barf.

  11. Not a colony, not quite a state…
    I say cut ’em loose.

  12. This, to me, seems like a lateral move with respect to liberty. i.e. There is no increased liberty, despite there being fewer people to bribe for special interests, the special interests now have more money with which to bribe fewer people.

    No progress, no regress, just sideways.

  13. Whether they have one legislative house or two, they (and we) really should add another house, Heinlein’s “House of Negatives” or whatever he called it. It can’t pass any legislation, but it can vote to repeal any law by vote of one-third or more of its membership.

  14. I recall one fellow libertarian suggesting that we would be better off with there being one Representative in the House per 10,000 or so people, essentially resulting in a sprawling mass of people in the House. Not only would this help demystify the office, but it might make it significantly harder to get bills passed. It would also likely make it easier for third parties to break into the House.

    On the other hand, it could also gradually result in a more “moderate” mindset in the House, and “moderate” these days tends to push for more, not less, government.

    Just a thought.

  15. NaG-

    I suspect that a giant House would further concentrate power in the hands of a few party leaders. Which, granted, is already the case, but the occasional instances where members of Congress buck the leadership would become even rarer.

    Stevo’s idea is interesting. An institution with the sole power to say ixnay on the illbay might be nice.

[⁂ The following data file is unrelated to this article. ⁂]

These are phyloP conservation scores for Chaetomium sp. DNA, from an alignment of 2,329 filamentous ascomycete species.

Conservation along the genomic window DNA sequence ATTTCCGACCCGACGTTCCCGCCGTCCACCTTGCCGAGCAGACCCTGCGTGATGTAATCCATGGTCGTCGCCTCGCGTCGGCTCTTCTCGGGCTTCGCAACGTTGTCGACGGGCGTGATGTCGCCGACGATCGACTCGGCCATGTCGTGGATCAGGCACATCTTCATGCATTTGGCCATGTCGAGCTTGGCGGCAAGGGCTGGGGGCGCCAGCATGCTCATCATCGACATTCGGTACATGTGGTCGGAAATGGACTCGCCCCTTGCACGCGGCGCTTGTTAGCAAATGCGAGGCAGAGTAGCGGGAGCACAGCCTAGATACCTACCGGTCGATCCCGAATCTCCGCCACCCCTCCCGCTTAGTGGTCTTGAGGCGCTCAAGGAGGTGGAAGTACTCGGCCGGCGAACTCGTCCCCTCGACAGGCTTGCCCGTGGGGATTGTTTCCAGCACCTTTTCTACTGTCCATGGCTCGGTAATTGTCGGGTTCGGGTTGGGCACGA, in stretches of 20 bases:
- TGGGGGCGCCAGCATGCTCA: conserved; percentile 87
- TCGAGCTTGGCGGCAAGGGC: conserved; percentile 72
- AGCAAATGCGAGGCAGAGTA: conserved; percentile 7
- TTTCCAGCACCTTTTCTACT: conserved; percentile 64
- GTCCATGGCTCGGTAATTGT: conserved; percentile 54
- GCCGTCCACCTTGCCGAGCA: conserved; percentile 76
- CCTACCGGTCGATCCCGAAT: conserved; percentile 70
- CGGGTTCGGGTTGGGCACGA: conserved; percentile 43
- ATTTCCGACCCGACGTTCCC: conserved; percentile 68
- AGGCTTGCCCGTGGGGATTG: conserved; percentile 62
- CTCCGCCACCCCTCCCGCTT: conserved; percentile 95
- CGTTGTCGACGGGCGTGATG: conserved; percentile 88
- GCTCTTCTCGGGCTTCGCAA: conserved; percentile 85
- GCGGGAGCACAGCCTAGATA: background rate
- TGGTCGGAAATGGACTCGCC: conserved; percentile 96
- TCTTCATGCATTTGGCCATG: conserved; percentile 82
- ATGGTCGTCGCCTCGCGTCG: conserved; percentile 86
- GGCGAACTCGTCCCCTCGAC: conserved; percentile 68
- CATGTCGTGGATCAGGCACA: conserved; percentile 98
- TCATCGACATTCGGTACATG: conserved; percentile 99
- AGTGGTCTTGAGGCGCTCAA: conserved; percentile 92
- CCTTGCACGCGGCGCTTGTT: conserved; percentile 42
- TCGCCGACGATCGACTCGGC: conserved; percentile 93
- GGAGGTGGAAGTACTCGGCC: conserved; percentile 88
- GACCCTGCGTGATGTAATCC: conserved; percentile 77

16. I meant to write “An institution whose sole power is to say ixnay…”

  17. It was Robert Heinlein’s idea, actually. Proposed near the end of “The Moon Is a Harsh Mistress.”

  18. I propose a quadri-cameral legislature, with each house being elected (or selected) under different rules, and having bizarrely overlapping functions – though every bill would have to pass all four, preferably by supermajority. Nothing would ever get done!

  19. If you want an example of how a state with a large number of legislators works, just look at New Hampshire (“The Granite State”). It has four hundred represantatives; that is one for every three thousand people. Its also a cheap legislature; they get an annual salary of $100 plus some perks like free tolls and free use of state parks and the like.

  20. Greetings from the Island of Enchantment:

    I suspect that I am the first commenter to have actually voted in the referendum. I voted to stay bi-cameral but wrote on my ballot that my real preference is for 3 or even 4 chambers.

    I want as much gridlock as we can possibly get.